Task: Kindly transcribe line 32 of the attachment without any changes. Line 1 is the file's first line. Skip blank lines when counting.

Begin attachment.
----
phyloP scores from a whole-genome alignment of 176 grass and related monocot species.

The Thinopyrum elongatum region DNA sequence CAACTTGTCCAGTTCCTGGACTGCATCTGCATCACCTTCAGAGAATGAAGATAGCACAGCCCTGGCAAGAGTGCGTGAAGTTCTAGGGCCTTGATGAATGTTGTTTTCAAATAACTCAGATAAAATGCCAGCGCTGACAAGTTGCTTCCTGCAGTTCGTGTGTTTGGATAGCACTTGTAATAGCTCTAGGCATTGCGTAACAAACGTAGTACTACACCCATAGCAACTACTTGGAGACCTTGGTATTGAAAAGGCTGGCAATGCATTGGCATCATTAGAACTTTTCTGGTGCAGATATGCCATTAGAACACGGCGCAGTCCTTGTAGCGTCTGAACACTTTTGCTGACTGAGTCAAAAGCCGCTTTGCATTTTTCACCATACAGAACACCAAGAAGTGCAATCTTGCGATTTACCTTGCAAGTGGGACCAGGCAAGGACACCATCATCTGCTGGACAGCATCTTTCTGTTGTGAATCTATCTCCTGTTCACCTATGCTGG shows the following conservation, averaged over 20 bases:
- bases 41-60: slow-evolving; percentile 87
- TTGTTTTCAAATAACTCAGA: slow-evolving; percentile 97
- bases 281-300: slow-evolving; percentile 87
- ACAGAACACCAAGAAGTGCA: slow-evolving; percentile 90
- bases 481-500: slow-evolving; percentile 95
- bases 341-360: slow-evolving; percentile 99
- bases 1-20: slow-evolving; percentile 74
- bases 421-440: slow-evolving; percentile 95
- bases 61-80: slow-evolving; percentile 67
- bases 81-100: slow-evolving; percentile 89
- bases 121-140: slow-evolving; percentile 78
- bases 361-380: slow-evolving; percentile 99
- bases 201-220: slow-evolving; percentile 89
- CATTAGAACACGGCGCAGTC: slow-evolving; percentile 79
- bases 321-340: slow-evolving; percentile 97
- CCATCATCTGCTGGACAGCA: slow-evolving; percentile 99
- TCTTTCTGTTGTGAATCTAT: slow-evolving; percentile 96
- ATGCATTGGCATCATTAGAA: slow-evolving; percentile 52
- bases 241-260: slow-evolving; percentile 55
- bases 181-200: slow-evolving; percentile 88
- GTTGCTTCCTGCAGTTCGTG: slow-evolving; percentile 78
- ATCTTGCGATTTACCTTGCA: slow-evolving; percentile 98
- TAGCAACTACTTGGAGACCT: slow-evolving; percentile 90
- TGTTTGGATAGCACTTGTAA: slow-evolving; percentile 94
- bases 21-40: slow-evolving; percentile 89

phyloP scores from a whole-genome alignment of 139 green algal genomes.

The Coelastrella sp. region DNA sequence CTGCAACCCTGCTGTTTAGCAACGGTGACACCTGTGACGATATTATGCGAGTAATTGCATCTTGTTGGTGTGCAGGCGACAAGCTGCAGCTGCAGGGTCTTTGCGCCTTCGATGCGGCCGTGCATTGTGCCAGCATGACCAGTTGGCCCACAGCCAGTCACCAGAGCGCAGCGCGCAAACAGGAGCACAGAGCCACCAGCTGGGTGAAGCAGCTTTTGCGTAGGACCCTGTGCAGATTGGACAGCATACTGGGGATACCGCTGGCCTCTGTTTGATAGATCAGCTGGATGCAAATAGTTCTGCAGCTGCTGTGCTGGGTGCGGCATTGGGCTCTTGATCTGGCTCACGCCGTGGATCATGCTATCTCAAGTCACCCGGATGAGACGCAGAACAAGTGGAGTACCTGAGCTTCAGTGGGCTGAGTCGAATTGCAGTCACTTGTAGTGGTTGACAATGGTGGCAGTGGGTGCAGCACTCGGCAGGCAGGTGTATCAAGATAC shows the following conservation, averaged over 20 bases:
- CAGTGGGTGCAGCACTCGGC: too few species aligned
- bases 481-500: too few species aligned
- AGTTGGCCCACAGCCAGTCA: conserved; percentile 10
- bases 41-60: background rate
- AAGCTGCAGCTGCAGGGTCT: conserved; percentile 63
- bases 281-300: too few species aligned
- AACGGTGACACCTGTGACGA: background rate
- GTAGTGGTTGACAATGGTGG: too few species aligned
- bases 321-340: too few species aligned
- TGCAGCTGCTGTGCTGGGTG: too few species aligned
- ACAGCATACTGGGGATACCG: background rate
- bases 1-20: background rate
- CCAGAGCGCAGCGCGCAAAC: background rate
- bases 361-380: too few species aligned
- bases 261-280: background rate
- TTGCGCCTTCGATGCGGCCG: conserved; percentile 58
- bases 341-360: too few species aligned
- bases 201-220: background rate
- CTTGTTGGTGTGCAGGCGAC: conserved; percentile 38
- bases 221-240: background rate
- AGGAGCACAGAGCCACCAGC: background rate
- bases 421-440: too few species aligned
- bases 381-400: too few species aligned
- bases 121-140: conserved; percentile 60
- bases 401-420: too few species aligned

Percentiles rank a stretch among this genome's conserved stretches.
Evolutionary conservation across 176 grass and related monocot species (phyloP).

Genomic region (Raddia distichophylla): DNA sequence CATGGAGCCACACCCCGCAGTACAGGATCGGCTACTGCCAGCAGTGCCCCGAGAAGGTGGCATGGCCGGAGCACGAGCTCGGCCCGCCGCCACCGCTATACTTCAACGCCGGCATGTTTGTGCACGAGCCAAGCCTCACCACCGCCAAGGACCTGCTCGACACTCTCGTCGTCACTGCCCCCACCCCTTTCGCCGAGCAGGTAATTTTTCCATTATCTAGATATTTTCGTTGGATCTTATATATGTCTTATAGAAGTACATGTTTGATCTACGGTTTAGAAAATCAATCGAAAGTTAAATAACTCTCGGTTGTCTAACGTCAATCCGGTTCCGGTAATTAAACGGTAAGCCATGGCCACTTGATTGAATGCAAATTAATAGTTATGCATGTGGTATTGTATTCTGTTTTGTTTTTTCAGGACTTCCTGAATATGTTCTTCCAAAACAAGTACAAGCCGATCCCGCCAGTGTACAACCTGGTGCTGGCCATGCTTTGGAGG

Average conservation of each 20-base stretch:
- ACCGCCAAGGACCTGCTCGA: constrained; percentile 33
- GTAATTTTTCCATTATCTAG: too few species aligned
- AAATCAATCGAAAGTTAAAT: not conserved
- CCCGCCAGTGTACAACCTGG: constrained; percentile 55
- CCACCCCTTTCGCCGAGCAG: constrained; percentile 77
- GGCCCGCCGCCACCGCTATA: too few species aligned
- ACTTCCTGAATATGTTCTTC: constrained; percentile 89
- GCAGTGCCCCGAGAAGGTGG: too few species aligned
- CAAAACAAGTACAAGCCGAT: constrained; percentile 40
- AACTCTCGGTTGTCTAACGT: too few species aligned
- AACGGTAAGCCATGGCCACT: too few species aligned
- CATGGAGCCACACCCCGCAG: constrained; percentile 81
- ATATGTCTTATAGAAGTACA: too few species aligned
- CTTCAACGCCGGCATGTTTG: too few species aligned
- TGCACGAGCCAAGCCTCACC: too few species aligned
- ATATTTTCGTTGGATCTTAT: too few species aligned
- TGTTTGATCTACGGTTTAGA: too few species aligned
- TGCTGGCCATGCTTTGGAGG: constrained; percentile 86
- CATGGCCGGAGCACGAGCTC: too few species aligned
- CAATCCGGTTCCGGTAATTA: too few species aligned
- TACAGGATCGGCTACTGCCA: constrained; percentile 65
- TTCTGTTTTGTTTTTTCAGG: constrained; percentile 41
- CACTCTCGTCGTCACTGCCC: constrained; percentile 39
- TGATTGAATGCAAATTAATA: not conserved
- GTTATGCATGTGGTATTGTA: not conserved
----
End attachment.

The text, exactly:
- AGTTGGCCCACAGCCAGTCA: conserved; percentile 10